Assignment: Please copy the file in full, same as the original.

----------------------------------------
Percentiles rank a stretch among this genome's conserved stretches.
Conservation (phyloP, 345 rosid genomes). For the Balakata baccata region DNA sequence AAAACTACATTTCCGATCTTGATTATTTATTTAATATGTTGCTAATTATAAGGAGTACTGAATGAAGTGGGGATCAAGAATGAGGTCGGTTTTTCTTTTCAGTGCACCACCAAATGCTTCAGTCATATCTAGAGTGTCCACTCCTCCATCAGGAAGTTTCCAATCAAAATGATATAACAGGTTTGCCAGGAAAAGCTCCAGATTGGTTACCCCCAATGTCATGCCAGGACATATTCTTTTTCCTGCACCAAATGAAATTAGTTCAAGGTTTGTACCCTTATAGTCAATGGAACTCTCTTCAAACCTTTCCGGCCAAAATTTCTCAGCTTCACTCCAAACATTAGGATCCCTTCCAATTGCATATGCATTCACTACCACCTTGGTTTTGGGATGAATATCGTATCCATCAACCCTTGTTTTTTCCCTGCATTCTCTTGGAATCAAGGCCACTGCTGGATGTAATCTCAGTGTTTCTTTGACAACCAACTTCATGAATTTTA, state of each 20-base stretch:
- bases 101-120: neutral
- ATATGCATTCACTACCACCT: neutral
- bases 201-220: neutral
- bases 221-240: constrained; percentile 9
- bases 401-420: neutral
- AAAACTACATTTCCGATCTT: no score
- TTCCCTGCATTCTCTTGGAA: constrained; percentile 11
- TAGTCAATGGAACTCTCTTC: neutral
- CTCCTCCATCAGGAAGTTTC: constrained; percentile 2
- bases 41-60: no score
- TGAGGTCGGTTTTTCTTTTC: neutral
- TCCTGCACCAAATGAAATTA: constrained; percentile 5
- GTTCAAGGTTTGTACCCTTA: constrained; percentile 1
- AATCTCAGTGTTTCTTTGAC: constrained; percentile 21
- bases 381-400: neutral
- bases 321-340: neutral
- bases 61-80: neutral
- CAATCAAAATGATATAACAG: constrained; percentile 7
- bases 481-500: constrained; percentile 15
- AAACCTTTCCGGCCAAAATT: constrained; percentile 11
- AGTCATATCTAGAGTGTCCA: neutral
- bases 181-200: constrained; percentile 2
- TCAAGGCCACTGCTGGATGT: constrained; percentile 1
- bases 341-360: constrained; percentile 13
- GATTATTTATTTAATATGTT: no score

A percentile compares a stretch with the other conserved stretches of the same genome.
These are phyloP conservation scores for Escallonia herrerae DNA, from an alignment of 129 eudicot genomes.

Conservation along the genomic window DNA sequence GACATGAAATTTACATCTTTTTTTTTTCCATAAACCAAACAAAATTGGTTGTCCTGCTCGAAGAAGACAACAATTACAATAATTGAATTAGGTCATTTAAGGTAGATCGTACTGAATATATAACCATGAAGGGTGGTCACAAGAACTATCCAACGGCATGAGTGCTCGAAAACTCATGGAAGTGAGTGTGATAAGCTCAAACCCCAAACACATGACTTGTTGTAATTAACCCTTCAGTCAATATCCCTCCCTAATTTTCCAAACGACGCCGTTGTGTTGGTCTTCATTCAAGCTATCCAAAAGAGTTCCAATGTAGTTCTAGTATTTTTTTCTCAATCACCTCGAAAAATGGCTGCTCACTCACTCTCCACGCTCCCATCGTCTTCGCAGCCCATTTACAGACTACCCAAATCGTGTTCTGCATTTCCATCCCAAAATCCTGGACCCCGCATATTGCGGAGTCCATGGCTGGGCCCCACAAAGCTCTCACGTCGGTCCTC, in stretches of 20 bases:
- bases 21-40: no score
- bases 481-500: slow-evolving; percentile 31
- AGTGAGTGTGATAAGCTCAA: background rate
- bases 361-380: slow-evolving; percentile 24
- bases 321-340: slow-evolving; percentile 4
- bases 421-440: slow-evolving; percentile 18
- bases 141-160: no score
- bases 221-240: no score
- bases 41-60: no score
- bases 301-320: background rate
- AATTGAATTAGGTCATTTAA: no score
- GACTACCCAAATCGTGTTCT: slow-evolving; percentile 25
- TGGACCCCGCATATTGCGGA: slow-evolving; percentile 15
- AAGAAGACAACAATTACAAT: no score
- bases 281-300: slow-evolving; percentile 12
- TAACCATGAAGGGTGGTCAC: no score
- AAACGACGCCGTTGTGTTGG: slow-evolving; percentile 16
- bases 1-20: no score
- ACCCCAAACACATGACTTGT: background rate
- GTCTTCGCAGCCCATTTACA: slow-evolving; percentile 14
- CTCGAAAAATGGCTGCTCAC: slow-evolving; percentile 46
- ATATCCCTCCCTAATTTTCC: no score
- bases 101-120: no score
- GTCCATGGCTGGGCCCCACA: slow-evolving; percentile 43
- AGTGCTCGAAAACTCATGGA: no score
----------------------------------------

Percentiles rank a stretch among this genome's conserved stretches.
Conservation (phyloP, 345 rosid genomes). For the Balakata baccata region DNA sequence AAAACTACATTTCCGATCTTGATTATTTATTTAATATGTTGCTAATTATAAGGAGTACTGAATGAAGTGGGGATCAAGAATGAGGTCGGTTTTTCTTTTCAGTGCACCACCAAATGCTTCAGTCATATCTAGAGTGTCCACTCCTCCATCAGGAAGTTTCCAATCAAAATGATATAACAGGTTTGCCAGGAAAAGCTCCAGATTGGTTACCCCCAATGTCATGCCAGGACATATTCTTTTTCCTGCACCAAATGAAATTAGTTCAAGGTTTGTACCCTTATAGTCAATGGAACTCTCTTCAAACCTTTCCGGCCAAAATTTCTCAGCTTCACTCCAAACATTAGGATCCCTTCCAATTGCATATGCATTCACTACCACCTTGGTTTTGGGATGAATATCGTATCCATCAACCCTTGTTTTTTCCCTGCATTCTCTTGGAATCAAGGCCACTGCTGGATGTAATCTCAGTGTTTCTTTGACAACCAACTTCATGAATTTTA, state of each 20-base stretch:
- bases 101-120: neutral
- ATATGCATTCACTACCACCT: neutral
- bases 201-220: neutral
- bases 221-240: constrained; percentile 9
- bases 401-420: neutral
- AAAACTACATTTCCGATCTT: no score
- TTCCCTGCATTCTCTTGGAA: constrained; percentile 11
- TAGTCAATGGAACTCTCTTC: neutral
- CTCCTCCATCAGGAAGTTTC: constrained; percentile 2
- bases 41-60: no score
- TGAGGTCGGTTTTTCTTTTC: neutral
- TCCTGCACCAAATGAAATTA: constrained; percentile 5
- GTTCAAGGTTTGTACCCTTA: constrained; percentile 1
- AATCTCAGTGTTTCTTTGAC: constrained; percentile 21
- bases 381-400: neutral
- bases 321-340: neutral
- bases 61-80: neutral
- CAATCAAAATGATATAACAG: constrained; percentile 7
- bases 481-500: constrained; percentile 15
- AAACCTTTCCGGCCAAAATT: constrained; percentile 11
- AGTCATATCTAGAGTGTCCA: neutral
- bases 181-200: constrained; percentile 2
- TCAAGGCCACTGCTGGATGT: constrained; percentile 1
- bases 341-360: constrained; percentile 13
- GATTATTTATTTAATATGTT: no score

A percentile compares a stretch with the other conserved stretches of the same genome.
These are phyloP conservation scores for Escallonia herrerae DNA, from an alignment of 129 eudicot genomes.

Conservation along the genomic window DNA sequence GACATGAAATTTACATCTTTTTTTTTTCCATAAACCAAACAAAATTGGTTGTCCTGCTCGAAGAAGACAACAATTACAATAATTGAATTAGGTCATTTAAGGTAGATCGTACTGAATATATAACCATGAAGGGTGGTCACAAGAACTATCCAACGGCATGAGTGCTCGAAAACTCATGGAAGTGAGTGTGATAAGCTCAAACCCCAAACACATGACTTGTTGTAATTAACCCTTCAGTCAATATCCCTCCCTAATTTTCCAAACGACGCCGTTGTGTTGGTCTTCATTCAAGCTATCCAAAAGAGTTCCAATGTAGTTCTAGTATTTTTTTCTCAATCACCTCGAAAAATGGCTGCTCACTCACTCTCCACGCTCCCATCGTCTTCGCAGCCCATTTACAGACTACCCAAATCGTGTTCTGCATTTCCATCCCAAAATCCTGGACCCCGCATATTGCGGAGTCCATGGCTGGGCCCCACAAAGCTCTCACGTCGGTCCTC, in stretches of 20 bases:
- bases 21-40: no score
- bases 481-500: slow-evolving; percentile 31
- AGTGAGTGTGATAAGCTCAA: background rate
- bases 361-380: slow-evolving; percentile 24
- bases 321-340: slow-evolving; percentile 4
- bases 421-440: slow-evolving; percentile 18
- bases 141-160: no score
- bases 221-240: no score
- bases 41-60: no score
- bases 301-320: background rate
- AATTGAATTAGGTCATTTAA: no score
- GACTACCCAAATCGTGTTCT: slow-evolving; percentile 25
- TGGACCCCGCATATTGCGGA: slow-evolving; percentile 15
- AAGAAGACAACAATTACAAT: no score
- bases 281-300: slow-evolving; percentile 12
- TAACCATGAAGGGTGGTCAC: no score
- AAACGACGCCGTTGTGTTGG: slow-evolving; percentile 16
- bases 1-20: no score
- ACCCCAAACACATGACTTGT: background rate
- GTCTTCGCAGCCCATTTACA: slow-evolving; percentile 14
- CTCGAAAAATGGCTGCTCAC: slow-evolving; percentile 46
- ATATCCCTCCCTAATTTTCC: no score
- bases 101-120: no score
- GTCCATGGCTGGGCCCCACA: slow-evolving; percentile 43
- AGTGCTCGAAAACTCATGGA: no score